It was Reading engine no. 563 on which William Cowhey, engineer, and his fireman William Moyer were traveling home after their shift one November night in 1892. They had hopped on the train after their own shift ended on engine no. 73, and were headed to their respective homes in Mount Carbon and Palo Alto after a long day's work. Along with the crew of the no. 563, Cowhey and Moyer went to their deaths when a powerful boiler explosion ripped through the engine.
One of the men, Michael Dobbins, survived the explosion, but was badly injured and unconscious, according to the Pottsville Republican's November 14, 1892 account of the event.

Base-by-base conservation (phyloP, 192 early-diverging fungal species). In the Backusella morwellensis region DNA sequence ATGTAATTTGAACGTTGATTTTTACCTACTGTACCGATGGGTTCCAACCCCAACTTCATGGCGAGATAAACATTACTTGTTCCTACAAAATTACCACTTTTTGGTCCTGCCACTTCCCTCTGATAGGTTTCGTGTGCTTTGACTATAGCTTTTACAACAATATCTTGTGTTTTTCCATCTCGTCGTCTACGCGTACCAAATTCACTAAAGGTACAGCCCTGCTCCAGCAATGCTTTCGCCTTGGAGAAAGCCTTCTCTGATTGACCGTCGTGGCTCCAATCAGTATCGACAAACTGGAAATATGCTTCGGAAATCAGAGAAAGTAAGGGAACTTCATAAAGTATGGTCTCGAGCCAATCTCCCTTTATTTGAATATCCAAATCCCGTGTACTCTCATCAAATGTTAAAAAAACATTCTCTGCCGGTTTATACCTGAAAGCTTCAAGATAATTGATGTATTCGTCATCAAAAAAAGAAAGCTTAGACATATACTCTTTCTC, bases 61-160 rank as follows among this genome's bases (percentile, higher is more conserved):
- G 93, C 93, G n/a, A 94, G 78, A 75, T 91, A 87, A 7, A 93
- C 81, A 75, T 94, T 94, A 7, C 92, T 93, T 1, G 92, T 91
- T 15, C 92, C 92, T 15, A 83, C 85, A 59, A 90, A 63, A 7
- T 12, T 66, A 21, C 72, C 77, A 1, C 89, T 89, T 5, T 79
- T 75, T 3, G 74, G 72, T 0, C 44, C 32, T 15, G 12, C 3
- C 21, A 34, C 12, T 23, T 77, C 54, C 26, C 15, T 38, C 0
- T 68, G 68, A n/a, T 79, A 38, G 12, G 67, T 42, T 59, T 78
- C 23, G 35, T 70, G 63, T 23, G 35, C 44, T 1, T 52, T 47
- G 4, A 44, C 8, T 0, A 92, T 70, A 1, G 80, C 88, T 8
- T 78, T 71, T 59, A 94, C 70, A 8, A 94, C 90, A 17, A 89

If Dobbins' injuries were indeed fatal, that would leave only one survivor of the explosion of Reading engine 562 on November 14, 1892: the train itself.
Although badly damaged, the train appears to have been rebuilt. It's wooden cab was replaced by a "modern" metal cab. Here she is, circa 1930's, more than likely the lone survivor of the fateful accident that day:
This image of Reading engine no. 563 is from the archives of the Railroad Museum of Pennsylvania. Much thanks to Ronald Bailey, President of the Railroad Museum of Pennsylvania Advisory Council, an avid railroad historian, and licensed steam locomotive engineer, for finding and sharing this photograph.